Swiss choreographer Alexandra Bachzetsiss From A to B via C orbits around a brief reconstruction of the 17th-century Diego Velazquez painting Venus at her Mirror.
I walk into what looks like a small black box theater with risers on either side of the floor and a cool black marley under foot. Thick, black curtains and dim lights line the entire room, creating an ominous sense of depth and mystery. Molly Lieber and Eleanor Smith have completely transformed the Chocolate Factorys industrial, all-white space, rendering it a barely recognizable version of its former self.
In BeginAgain, wizard art team Zoe Scofield and Juniper Shuey set the stage with a woman on the ground in a full-body cast. She isnt alone for long. As soon as the dancing starts, shes joined by a dizzying array of doubles and simulacrums. Two women appear in matching gray shifts, their hair in girlish plaits on top of their heads.
AMERICAN REALNESS: Move You/Move Me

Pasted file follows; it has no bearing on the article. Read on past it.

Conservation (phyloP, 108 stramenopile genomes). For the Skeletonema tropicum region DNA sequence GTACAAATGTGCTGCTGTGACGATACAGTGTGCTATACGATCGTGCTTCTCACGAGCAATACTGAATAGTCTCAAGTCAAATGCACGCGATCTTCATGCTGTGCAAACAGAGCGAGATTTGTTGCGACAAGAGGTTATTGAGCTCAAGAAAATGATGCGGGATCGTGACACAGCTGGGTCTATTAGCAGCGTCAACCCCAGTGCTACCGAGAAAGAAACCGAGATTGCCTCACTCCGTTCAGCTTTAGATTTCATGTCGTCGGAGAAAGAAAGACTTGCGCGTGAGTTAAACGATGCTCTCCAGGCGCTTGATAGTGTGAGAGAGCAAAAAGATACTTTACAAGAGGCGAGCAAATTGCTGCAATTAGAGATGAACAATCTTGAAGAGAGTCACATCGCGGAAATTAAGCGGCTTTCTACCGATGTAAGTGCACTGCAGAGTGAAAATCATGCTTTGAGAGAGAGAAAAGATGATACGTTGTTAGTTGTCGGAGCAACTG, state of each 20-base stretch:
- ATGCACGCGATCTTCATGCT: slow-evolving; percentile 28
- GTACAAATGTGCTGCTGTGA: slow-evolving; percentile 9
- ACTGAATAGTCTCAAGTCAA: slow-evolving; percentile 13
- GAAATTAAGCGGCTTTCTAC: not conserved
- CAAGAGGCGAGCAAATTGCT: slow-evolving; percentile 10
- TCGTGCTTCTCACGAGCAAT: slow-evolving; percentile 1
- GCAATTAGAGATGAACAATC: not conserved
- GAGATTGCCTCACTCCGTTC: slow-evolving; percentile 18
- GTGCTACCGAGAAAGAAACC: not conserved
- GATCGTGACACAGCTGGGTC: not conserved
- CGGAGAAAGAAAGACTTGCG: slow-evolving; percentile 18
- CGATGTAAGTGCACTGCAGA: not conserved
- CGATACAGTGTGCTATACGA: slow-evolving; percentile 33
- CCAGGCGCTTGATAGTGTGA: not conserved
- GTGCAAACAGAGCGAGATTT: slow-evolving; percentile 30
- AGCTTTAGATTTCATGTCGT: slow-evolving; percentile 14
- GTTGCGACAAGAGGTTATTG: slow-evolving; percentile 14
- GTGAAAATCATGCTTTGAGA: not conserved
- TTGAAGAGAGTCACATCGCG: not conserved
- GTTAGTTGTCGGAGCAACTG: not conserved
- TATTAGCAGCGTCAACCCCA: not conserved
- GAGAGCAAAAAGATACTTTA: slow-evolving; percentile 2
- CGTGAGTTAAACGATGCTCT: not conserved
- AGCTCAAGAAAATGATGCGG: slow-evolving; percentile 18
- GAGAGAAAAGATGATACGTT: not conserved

By Jaime Shearn Coan
New Works by Miguel Gutierrez, Jack Ferver, Keith Hennessy, and Luciana Achugar
At American Realness, its not rare to experience a feeling of déjà vu: whether you are watching new versions of shows you have seen before, or new shows by artists you know well, or new shows in familiar theater spaces. Although I try to meet each show on its own terms, in this festival setting I have a hard time not comparing and revisiting.
In August, the musician Lauryn Hill dropped a raw, unedited version of her track Black Rage as a free download on SoundCloud. Hill wrote the song in 2012 and has been performing it at concerts ever since.